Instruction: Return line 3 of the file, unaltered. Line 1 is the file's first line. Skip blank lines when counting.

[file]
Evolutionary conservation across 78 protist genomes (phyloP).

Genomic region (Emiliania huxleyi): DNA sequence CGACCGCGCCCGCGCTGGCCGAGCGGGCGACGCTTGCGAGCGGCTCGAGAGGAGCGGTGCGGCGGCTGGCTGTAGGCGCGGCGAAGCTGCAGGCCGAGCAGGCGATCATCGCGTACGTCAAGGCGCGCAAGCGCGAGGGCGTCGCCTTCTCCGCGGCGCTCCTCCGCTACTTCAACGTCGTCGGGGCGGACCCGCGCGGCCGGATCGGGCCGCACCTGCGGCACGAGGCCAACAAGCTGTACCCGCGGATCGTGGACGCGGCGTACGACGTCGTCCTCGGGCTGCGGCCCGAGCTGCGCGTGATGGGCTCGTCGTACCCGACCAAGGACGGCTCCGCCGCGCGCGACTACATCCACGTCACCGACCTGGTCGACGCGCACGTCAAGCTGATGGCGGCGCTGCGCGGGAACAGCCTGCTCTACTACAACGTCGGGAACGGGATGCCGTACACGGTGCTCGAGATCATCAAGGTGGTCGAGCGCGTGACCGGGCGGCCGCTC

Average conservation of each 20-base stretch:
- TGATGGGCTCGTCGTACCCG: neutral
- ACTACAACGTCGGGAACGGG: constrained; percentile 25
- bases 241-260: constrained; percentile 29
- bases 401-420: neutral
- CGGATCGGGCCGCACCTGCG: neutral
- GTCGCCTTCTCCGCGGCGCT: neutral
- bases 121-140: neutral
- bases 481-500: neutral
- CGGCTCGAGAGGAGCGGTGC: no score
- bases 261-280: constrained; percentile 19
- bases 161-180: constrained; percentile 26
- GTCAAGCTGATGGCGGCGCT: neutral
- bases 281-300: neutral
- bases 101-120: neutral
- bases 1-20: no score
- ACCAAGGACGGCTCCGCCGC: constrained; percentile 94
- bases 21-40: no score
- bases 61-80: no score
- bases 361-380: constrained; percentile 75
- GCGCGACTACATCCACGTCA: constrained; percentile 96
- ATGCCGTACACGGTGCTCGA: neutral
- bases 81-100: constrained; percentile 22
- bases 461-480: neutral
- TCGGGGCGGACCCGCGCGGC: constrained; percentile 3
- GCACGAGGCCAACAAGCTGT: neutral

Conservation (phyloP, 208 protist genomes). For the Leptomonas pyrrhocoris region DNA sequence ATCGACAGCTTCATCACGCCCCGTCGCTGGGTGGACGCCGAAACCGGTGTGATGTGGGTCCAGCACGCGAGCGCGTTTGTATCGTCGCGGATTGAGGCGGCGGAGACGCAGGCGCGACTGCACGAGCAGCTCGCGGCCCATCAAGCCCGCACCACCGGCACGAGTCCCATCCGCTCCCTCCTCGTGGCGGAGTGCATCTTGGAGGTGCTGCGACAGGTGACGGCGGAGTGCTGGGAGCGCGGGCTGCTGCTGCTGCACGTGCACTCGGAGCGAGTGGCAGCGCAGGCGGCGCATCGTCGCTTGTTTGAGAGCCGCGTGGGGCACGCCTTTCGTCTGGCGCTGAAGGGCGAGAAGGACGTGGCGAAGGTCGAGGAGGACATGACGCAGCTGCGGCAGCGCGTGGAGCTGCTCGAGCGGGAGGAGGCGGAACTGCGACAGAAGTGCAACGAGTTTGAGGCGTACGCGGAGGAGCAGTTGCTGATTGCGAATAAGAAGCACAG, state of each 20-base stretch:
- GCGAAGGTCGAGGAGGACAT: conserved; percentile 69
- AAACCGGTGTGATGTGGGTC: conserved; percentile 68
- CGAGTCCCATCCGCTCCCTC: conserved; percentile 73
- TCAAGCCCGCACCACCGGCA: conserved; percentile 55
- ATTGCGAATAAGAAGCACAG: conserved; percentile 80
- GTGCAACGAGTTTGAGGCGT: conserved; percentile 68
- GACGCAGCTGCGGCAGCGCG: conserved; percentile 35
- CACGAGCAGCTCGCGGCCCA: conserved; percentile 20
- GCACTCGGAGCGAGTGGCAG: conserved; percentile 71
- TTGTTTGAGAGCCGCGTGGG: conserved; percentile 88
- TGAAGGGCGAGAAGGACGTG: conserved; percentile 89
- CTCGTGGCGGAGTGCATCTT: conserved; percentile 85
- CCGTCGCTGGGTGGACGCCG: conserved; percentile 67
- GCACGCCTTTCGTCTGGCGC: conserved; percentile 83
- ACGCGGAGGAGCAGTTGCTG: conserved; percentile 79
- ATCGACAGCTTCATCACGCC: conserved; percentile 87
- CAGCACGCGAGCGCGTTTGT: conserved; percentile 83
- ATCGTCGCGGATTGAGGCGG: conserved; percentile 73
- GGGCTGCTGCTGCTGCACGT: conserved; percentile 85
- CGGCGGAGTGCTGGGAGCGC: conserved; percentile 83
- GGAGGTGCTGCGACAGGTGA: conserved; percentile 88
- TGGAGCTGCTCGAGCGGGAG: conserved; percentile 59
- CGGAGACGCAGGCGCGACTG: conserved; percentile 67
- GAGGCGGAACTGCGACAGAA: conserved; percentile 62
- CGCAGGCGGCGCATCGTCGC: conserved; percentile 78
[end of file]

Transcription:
Average conservation of each 20-base stretch: